There are two key concepts in information security: threat model and attack surface.
“Threat model” is another way of asking, “Who’s out to get you?” If your threat model includes the curiosity of nation-state intelligence services, you have many more things to worry about than J. Random User. It’s more likely that voicing a contrary opinion on social media might make you yet another unwitting main character of Twitter, or that a stray mention by someone else could bring you to the attention of the internet’s malcontents.
“Attack surface,” meanwhile, describes a target’s vulnerable access points that an attacker will seek to exploit. When it comes to the internet, it’s nearly impossible to collapse your attack surface to zero — you’ll never achieve that without going into witness protection. Our goal in this article is to help you condense your attack surface as much as possible.
Admittedly, trying to scrub your offline coordinates from the online world can feel like counting cicadas during the every-17-years emergence of those sex-starved insects: you can start, but you will never finish.
But that doesn’t mean that giving up is the right answer. With some effort, you can make data points like your street address, phone number, and birthday less visible online — and therefore less easily available for harassment or identity theft.
This exercise will also renew your awareness — as unpleasant as the consequences might be — of just how much data about you sloshes around the web. And it may get you to think anew about how you want to craft the picture that emerges of you online in a stranger’s search.
1. Dox yourself before other people do
“I can tell you the cheapness and the availability of information you can get about anyone online would shock you,” says Brianna Wu, a Massachusetts game developer who was among the more public targets of the Gamergate harassment campaign and has since become an advocate for better online privacy.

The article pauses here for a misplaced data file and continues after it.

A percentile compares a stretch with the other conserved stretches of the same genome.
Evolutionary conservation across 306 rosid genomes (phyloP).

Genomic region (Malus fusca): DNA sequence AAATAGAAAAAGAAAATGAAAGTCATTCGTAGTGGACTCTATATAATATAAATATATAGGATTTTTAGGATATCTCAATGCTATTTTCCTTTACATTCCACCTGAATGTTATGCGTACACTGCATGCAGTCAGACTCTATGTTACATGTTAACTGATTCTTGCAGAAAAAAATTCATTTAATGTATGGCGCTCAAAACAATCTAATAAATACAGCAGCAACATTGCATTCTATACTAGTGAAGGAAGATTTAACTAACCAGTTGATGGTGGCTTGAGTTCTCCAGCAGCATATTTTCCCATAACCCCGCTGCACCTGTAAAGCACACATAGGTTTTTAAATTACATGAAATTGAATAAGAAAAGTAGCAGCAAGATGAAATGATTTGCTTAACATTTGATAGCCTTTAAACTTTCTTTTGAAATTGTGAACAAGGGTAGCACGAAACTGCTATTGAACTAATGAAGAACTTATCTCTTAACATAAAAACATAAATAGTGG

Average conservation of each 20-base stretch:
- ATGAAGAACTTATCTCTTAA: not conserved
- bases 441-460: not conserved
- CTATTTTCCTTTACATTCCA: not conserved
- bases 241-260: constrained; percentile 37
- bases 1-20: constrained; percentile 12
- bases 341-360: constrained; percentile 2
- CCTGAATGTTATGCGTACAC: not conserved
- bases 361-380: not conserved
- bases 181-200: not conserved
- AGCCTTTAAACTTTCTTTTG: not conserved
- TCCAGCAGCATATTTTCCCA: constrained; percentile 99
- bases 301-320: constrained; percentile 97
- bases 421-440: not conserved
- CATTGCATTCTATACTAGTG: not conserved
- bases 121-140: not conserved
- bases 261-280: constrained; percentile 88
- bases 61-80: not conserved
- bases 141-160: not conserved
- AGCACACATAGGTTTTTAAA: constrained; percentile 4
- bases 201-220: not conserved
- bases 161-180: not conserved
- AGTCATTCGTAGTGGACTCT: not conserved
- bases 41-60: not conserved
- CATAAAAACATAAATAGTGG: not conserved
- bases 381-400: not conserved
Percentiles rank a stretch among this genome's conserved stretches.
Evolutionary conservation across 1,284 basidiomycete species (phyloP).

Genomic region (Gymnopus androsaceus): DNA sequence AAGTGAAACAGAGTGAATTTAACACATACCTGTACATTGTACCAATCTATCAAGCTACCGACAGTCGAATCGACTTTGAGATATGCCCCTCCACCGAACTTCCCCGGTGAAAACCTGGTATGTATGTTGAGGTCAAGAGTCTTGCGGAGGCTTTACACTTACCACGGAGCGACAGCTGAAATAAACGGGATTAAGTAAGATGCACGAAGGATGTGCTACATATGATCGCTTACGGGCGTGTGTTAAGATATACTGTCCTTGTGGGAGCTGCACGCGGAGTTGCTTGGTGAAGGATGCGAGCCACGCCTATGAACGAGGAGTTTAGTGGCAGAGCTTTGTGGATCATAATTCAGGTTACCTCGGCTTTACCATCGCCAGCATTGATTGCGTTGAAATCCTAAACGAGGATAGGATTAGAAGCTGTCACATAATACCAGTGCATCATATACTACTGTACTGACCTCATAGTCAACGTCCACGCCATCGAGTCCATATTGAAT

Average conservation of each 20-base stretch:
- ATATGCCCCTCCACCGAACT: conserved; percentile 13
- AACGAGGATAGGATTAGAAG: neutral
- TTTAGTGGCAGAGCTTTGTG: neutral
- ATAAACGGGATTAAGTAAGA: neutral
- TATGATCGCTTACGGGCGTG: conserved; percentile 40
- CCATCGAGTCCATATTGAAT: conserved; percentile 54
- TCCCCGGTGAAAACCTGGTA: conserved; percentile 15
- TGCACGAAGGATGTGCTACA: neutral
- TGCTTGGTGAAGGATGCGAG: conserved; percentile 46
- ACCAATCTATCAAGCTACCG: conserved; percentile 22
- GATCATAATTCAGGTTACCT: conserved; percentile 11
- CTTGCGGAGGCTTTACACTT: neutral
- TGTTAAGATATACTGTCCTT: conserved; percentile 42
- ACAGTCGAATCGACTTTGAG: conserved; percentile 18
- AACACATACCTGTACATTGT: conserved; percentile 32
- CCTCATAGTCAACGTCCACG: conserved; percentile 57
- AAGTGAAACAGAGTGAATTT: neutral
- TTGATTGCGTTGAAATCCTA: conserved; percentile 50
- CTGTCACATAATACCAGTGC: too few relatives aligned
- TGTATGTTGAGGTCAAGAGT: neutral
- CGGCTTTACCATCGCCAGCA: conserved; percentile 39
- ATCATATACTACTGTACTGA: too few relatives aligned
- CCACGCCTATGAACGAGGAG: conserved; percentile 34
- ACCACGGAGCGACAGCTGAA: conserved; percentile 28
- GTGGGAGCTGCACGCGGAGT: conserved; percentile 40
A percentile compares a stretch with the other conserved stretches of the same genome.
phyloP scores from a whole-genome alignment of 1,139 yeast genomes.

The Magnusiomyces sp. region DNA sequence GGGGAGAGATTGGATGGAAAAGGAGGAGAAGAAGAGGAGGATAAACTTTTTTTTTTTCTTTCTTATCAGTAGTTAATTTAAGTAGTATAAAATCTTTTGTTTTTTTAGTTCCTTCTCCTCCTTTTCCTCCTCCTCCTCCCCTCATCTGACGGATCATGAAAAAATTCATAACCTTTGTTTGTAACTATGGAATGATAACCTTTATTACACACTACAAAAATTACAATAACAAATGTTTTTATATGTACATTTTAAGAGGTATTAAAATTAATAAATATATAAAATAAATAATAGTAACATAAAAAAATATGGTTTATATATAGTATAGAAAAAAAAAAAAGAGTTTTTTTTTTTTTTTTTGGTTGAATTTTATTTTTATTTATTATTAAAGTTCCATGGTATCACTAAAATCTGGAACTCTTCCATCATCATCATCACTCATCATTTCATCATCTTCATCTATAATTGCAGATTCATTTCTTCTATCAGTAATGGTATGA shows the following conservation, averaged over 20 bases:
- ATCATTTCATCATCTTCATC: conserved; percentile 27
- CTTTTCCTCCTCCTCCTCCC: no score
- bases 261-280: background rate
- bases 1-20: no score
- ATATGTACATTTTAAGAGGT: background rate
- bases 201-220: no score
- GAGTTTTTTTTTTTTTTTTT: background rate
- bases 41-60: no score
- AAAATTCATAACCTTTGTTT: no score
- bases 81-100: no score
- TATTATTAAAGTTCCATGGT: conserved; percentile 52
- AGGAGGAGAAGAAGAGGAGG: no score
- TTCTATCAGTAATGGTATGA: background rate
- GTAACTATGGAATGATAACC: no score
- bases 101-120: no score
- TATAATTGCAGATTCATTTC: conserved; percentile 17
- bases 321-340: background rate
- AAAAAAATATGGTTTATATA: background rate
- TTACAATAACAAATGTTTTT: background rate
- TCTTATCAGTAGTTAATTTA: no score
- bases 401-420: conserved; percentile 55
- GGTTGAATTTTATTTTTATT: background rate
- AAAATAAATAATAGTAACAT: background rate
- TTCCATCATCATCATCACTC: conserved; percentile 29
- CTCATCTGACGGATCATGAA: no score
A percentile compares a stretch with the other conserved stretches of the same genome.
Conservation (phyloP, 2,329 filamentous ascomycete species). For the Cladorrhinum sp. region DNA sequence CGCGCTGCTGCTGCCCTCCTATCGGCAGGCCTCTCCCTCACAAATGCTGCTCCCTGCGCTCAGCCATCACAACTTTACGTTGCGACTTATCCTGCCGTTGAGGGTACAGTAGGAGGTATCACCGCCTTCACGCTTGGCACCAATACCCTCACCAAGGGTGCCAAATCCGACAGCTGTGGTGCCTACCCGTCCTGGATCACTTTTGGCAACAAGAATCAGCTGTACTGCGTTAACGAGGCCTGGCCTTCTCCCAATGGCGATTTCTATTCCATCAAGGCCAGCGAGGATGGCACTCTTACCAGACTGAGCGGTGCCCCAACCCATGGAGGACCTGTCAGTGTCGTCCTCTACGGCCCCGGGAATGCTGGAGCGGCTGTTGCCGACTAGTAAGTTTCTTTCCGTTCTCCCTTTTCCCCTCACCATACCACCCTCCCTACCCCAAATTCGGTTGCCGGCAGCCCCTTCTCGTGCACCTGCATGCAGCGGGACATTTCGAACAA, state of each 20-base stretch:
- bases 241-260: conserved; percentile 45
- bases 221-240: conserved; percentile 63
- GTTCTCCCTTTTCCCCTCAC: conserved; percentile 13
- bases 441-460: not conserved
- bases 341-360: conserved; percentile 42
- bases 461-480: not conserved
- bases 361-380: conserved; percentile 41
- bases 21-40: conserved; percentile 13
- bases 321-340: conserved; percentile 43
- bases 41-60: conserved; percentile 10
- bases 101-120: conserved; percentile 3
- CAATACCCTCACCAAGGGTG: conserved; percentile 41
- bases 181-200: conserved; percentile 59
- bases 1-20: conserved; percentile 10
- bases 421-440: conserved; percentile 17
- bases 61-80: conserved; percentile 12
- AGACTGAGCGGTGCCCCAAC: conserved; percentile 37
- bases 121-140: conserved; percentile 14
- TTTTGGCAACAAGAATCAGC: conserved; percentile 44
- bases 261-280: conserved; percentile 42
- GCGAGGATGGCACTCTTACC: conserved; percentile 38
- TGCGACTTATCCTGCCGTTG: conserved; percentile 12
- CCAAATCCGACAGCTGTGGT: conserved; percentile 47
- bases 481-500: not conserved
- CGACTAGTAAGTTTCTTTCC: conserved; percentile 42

For example, in some states, you can look up someone’s voter registration by providing their name and birthday. That will yield their home address; if they own a home, you can then plug the address into their county or city’s property-tax assessments page to see what they paid for it and what it’s worth now.
Other sources include social media such as Facebook and LinkedIn, your WHOIS profile, and any other information that may be floating around. Once this information is available, data brokers can then mine and combine public and private records, with the results on sale at low, low prices — sometimes, for free.
What you can do:
- This first step may be the most unsavory: open an incognito window in your browser (so Google or any other search engine shows what a stranger would see) and search for your name and street address, name and phone number, name and birthday, and name and last four digits of your Social Security number.
- Note that, individually, each data point may not look like a huge privacy risk — but combining them can unlock various other databases.
2. Opt out where you can
The results of your search will probably include a list of people-finder sites such as Spokeo, Intelius, and Whitepages that serve up the output of data brokers that themselves collect and fuse information from private and public records.
As you look through the search results, most will be somewhere in the “not great, but not terrible” range. Note which sites claim to have your information and get as far as you can (without paying) to see how much data they claim to have.
What you can do
- First, you have to find all the sites you need to check — and how to contact them if they have your data. Data-removal service DeleteMe maintains a list of opt-out instructions for dozens of data brokers; in one I tested, DeleteMe provided more accurate help on how to remove your data than the actual third-party service in question.
- Reputable people-finder sites offer free opt-outs of varying usability. At Spokeo and BeenVerified, I had to do little more than identify my listing, enter my email address, and click a link in the message sent to me. At the data broker Intelius, the back end of multiple people-locator sites, I had to input a code sent to my email instead of just clicking a link.
- Others make it a lot harder. For example, at Whitepages, the “suppression request” protocol requires you to provide a phone number for an automated call. MyLife tells non-California residents to call or email; citizens of the Golden State, however, can use the opt-out required by the California Consumer Privacy Act.
- Some of your data may actually be defunct or incorrect. In that case, it’s up to you whether you want to go through the trouble of deleting it.
3. Watch out for repeat offenders